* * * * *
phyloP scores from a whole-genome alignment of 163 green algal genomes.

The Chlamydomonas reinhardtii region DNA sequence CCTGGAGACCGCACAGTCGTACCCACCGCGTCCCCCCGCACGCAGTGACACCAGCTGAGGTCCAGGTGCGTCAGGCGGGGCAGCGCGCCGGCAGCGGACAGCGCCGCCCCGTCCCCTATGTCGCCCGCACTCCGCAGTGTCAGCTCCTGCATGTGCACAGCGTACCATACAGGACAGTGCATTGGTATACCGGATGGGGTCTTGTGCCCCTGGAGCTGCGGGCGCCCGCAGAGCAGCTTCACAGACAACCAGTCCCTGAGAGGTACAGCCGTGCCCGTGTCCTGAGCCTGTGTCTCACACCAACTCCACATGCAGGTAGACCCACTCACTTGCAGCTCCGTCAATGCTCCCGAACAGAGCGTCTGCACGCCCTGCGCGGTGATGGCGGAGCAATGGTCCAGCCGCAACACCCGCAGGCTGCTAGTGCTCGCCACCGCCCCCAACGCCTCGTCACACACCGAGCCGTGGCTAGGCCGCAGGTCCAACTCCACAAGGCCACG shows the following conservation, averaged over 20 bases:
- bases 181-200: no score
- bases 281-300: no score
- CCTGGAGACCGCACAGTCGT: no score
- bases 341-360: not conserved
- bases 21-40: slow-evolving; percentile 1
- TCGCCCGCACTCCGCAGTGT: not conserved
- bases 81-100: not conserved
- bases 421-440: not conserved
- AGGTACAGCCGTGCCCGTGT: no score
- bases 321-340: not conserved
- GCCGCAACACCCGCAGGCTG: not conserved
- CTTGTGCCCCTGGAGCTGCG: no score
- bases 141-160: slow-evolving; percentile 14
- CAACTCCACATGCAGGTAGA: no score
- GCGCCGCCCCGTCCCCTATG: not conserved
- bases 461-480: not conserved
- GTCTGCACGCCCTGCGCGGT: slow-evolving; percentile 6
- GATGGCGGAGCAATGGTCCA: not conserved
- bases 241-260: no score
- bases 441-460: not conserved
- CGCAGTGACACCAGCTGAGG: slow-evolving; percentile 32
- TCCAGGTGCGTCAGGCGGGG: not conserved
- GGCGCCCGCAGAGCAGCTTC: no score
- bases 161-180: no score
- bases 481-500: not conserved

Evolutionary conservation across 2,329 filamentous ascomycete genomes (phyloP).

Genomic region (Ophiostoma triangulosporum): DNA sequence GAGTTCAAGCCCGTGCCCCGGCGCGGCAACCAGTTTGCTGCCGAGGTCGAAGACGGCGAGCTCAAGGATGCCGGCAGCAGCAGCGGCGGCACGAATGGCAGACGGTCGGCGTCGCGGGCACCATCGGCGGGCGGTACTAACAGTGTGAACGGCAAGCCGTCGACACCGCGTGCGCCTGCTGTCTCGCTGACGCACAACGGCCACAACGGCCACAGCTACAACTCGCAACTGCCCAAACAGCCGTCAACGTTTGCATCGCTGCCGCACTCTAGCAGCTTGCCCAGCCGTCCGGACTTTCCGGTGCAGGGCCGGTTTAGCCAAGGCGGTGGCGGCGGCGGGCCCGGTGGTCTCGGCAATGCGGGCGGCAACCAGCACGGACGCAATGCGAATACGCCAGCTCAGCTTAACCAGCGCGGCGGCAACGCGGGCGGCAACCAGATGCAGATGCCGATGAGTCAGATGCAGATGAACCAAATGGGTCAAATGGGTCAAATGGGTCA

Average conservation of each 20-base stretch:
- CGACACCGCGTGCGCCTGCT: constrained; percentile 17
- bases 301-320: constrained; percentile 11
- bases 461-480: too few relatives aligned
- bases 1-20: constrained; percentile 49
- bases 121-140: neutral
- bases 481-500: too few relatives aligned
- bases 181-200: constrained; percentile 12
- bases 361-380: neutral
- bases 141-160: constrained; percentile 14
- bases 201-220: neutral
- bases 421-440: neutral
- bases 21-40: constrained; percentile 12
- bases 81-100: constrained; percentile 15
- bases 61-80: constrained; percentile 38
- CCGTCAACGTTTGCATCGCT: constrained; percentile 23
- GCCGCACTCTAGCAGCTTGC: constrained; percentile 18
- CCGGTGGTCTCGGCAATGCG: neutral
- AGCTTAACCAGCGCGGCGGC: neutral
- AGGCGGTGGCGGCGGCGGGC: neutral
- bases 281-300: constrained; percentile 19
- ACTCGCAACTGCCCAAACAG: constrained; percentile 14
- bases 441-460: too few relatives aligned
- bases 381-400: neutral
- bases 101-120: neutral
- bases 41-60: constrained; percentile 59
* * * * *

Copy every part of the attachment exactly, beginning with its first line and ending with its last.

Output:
phyloP scores from a whole-genome alignment of 163 green algal genomes.

The Chlamydomonas reinhardtii region DNA sequence CCTGGAGACCGCACAGTCGTACCCACCGCGTCCCCCCGCACGCAGTGACACCAGCTGAGGTCCAGGTGCGTCAGGCGGGGCAGCGCGCCGGCAGCGGACAGCGCCGCCCCGTCCCCTATGTCGCCCGCACTCCGCAGTGTCAGCTCCTGCATGTGCACAGCGTACCATACAGGACAGTGCATTGGTATACCGGATGGGGTCTTGTGCCCCTGGAGCTGCGGGCGCCCGCAGAGCAGCTTCACAGACAACCAGTCCCTGAGAGGTACAGCCGTGCCCGTGTCCTGAGCCTGTGTCTCACACCAACTCCACATGCAGGTAGACCCACTCACTTGCAGCTCCGTCAATGCTCCCGAACAGAGCGTCTGCACGCCCTGCGCGGTGATGGCGGAGCAATGGTCCAGCCGCAACACCCGCAGGCTGCTAGTGCTCGCCACCGCCCCCAACGCCTCGTCACACACCGAGCCGTGGCTAGGCCGCAGGTCCAACTCCACAAGGCCACG shows the following conservation, averaged over 20 bases:
- bases 181-200: no score
- bases 281-300: no score
- CCTGGAGACCGCACAGTCGT: no score
- bases 341-360: not conserved
- bases 21-40: slow-evolving; percentile 1
- TCGCCCGCACTCCGCAGTGT: not conserved
- bases 81-100: not conserved
- bases 421-440: not conserved
- AGGTACAGCCGTGCCCGTGT: no score
- bases 321-340: not conserved
- GCCGCAACACCCGCAGGCTG: not conserved
- CTTGTGCCCCTGGAGCTGCG: no score
- bases 141-160: slow-evolving; percentile 14
- CAACTCCACATGCAGGTAGA: no score
- GCGCCGCCCCGTCCCCTATG: not conserved
- bases 461-480: not conserved
- GTCTGCACGCCCTGCGCGGT: slow-evolving; percentile 6
- GATGGCGGAGCAATGGTCCA: not conserved
- bases 241-260: no score
- bases 441-460: not conserved
- CGCAGTGACACCAGCTGAGG: slow-evolving; percentile 32
- TCCAGGTGCGTCAGGCGGGG: not conserved
- GGCGCCCGCAGAGCAGCTTC: no score
- bases 161-180: no score
- bases 481-500: not conserved

Evolutionary conservation across 2,329 filamentous ascomycete genomes (phyloP).

Genomic region (Ophiostoma triangulosporum): DNA sequence GAGTTCAAGCCCGTGCCCCGGCGCGGCAACCAGTTTGCTGCCGAGGTCGAAGACGGCGAGCTCAAGGATGCCGGCAGCAGCAGCGGCGGCACGAATGGCAGACGGTCGGCGTCGCGGGCACCATCGGCGGGCGGTACTAACAGTGTGAACGGCAAGCCGTCGACACCGCGTGCGCCTGCTGTCTCGCTGACGCACAACGGCCACAACGGCCACAGCTACAACTCGCAACTGCCCAAACAGCCGTCAACGTTTGCATCGCTGCCGCACTCTAGCAGCTTGCCCAGCCGTCCGGACTTTCCGGTGCAGGGCCGGTTTAGCCAAGGCGGTGGCGGCGGCGGGCCCGGTGGTCTCGGCAATGCGGGCGGCAACCAGCACGGACGCAATGCGAATACGCCAGCTCAGCTTAACCAGCGCGGCGGCAACGCGGGCGGCAACCAGATGCAGATGCCGATGAGTCAGATGCAGATGAACCAAATGGGTCAAATGGGTCAAATGGGTCA

Average conservation of each 20-base stretch:
- CGACACCGCGTGCGCCTGCT: constrained; percentile 17
- bases 301-320: constrained; percentile 11
- bases 461-480: too few relatives aligned
- bases 1-20: constrained; percentile 49
- bases 121-140: neutral
- bases 481-500: too few relatives aligned
- bases 181-200: constrained; percentile 12
- bases 361-380: neutral
- bases 141-160: constrained; percentile 14
- bases 201-220: neutral
- bases 421-440: neutral
- bases 21-40: constrained; percentile 12
- bases 81-100: constrained; percentile 15
- bases 61-80: constrained; percentile 38
- CCGTCAACGTTTGCATCGCT: constrained; percentile 23
- GCCGCACTCTAGCAGCTTGC: constrained; percentile 18
- CCGGTGGTCTCGGCAATGCG: neutral
- AGCTTAACCAGCGCGGCGGC: neutral
- AGGCGGTGGCGGCGGCGGGC: neutral
- bases 281-300: constrained; percentile 19
- ACTCGCAACTGCCCAAACAG: constrained; percentile 14
- bases 441-460: too few relatives aligned
- bases 381-400: neutral
- bases 101-120: neutral
- bases 41-60: constrained; percentile 59